An errant attack by US warplanes in Deir ez-Zor on Sept. 17 that killed 62 Syrian soldiers marked the beginning of the end of a short-lived US-Russia agreement to provide humanitarian relief to Syrians, jump-start political talks and coordinate targeting against terrorist groups.
Russian Foreign Minister Sergey Lavrov said that he found it “very hard to believe” that the United States could make such a mistake in Deir ez-Zor, where Syrian forces were battling Islamic State (IS) militants, adding that he had, however, conveyed an apology on behalf of the United States to Syrian President Bashar al-Assad.
On Sept. 19, two days after the Deir ez-Zor incident, a statement by the Syrian General Command of the Army and Armed Forces declared an end to the truce. The United States blamed Russia for a deadly attack on a United Nations aid convoy that night in Aleppo that killed 12. UN Emergency Relief Coordinator Stephen O’Brien, while not accusing Russia, said that if the attack on the convoy was deliberate it would constitute a war crime.
On Sept. 22, Syrian military forces, backed by Russia and Iran, unleashed a furious assault to retake those areas of Aleppo primarily held by Jabhat Fatah al-Sham (Conquest of Syria Front), previously known as Jabhat al-Nusra, al-Qaeda’s Syria affiliate, and aligned groups including Ahrar al-Sham.
The collapse of the agreement and renewed fighting dashed the hopes of Syrians longing for peace. The United States and Russia had hoped to gain some diplomatic traction for the deal during “leaders' week” at the UN General Assembly in New York. The deal had depended on the until-now remarkable efforts of US Secretary of State John Kerry and Lavrov. At times, they seemed a party of two, perhaps three, if you included UN Special Envoy Staffan de Mistura, in their determination to win a reprieve for the Syrian people and strengthen cooperation against terrorists. Many in Washington and Moscow made known their pessimism, if not opposition, to the deal, and it is a fair question whether the regional parties on either side of the Syria war did anything to back up the US-Russian effort. Our guess here is probably not, or if so, not much.
Syrian President Bashar al-Assad, for his part, seems in no mood to give the US-Russia deal a second chance, at least for now. He was never an enthusiast. On Sept. 12, hours before the US-Russia agreement went into effect, Assad had declared that he would retake “every area from the terrorists and to rebuild.” The Syrian president accused the United States of collusion with the Islamic State and Jabhat al-Nusra in the attack on Syrian troops in Deir ez-Zor.
After setting the pace for Syria diplomacy for much of the year, Kerry’s last-ditch efforts to seek a prohibition on aircraft in Syria, and his emphasis on “no military solution,” were now out of step with the turn of events. Lavrov said a unilateral prohibition on Russian and Syrian air forces “would not be taken seriously by us anymore,” adding that unless the United States and its coalition partners take steps to separate moderate armed groups from Jabhat Fatah al-Sham, “our suspicions that this all is being done to take the heat off Jabhat all-Nusra will strengthen.”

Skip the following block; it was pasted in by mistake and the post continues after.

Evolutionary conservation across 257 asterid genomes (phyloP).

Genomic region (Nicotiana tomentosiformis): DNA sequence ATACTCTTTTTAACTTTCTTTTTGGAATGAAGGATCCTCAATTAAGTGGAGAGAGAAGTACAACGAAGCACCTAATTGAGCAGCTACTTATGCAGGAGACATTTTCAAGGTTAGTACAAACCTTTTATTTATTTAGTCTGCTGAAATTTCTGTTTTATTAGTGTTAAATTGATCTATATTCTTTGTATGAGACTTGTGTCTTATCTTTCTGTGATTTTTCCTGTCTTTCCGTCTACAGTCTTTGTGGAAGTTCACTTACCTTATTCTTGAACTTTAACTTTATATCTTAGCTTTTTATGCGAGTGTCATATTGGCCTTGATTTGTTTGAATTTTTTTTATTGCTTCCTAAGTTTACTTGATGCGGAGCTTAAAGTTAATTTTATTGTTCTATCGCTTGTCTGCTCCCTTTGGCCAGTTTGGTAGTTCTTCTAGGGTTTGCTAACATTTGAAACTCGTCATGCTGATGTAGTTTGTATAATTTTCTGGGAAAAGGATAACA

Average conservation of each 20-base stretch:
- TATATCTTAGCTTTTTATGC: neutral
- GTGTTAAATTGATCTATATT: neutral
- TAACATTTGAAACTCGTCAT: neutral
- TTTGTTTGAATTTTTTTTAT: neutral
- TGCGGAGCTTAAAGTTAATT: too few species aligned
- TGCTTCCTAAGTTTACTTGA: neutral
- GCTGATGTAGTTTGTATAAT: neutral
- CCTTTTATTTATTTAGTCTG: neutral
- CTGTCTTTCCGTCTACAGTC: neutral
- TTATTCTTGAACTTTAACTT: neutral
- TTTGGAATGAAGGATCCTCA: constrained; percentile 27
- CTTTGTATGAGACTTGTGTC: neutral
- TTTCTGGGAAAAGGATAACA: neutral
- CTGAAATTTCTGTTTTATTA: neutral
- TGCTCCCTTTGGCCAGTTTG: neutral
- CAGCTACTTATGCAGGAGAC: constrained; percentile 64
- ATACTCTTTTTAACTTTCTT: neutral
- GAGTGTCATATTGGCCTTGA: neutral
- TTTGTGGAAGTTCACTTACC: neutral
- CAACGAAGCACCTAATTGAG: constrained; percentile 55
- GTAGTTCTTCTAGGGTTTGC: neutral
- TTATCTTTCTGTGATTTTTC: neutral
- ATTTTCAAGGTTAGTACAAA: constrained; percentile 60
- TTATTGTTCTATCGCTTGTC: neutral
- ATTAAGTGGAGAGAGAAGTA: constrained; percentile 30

In anticipating the next steps in Syria, the key player to watch is Iran, which is fully on board in backing Assad’s offensive in Aleppo. The first stop for discussions on the future of Syria, after Damascus, is Tehran. As we wrote in our second column back in December 2012, Iran’s “influence in Syria surpasses that of Russia. There is no closer relationship, and no country with more vital interests in Syria.”
Iranian President Hassan Rouhani, in an interview on NBC, also rejected the notion of grounding Syrian and Russian aircraft. “If you ground all planes, that would mean that [IS] can continue its savage killings with more vigor. … So if you ground all airplanes, then it would benefit the terrorists 100%, the [IS] terrorists. So to move in that direction would mean a move toward benefiting terrorism.”
Ali Hashem writes that Iran “is assessing the situation in accordance with its agenda and interests, which may not necessarily be fully congruent with those of Russia — but both countries are nevertheless trying to make use of their common interests in Syria to solidify their front. Their main objectives include keeping a defiant Assad in power, preserving the structure of governance in Syria and combating terrorism. One of the main requests the Iranians made during the many negotiations over Syria was the designation of Jabhat Fatah al-Sham, previously Jabhat al-Nusra, as a terrorist entity, just like IS; this request was fulfilled in the US-Russia agreement. This step was enough for Tehran to at this stage abide by the deal despite all the concerns, as the latter alone could be seen as a blow to its regional rivals, who saw the rebranding of Jabhat al-Nusra as a way to place it along with other Syrian opposition factions on the other side of the negotiating table. Ultimately, to Iran, the collapse of the US-Russia agreement — as the deal itself — will not change anything in its only plan on the table, which involves supporting Assad until he survives the tide. Indeed, the visit by Iran’s Deputy Foreign Minister for Arab and African Affairs Hossein Jaber Ansari to Damascus on Sept. 19 reflected this stance. After meeting with Assad, Ansari said, “Iran is determined to provide Syria with all the facilities it needs in its critical fight against terrorism."
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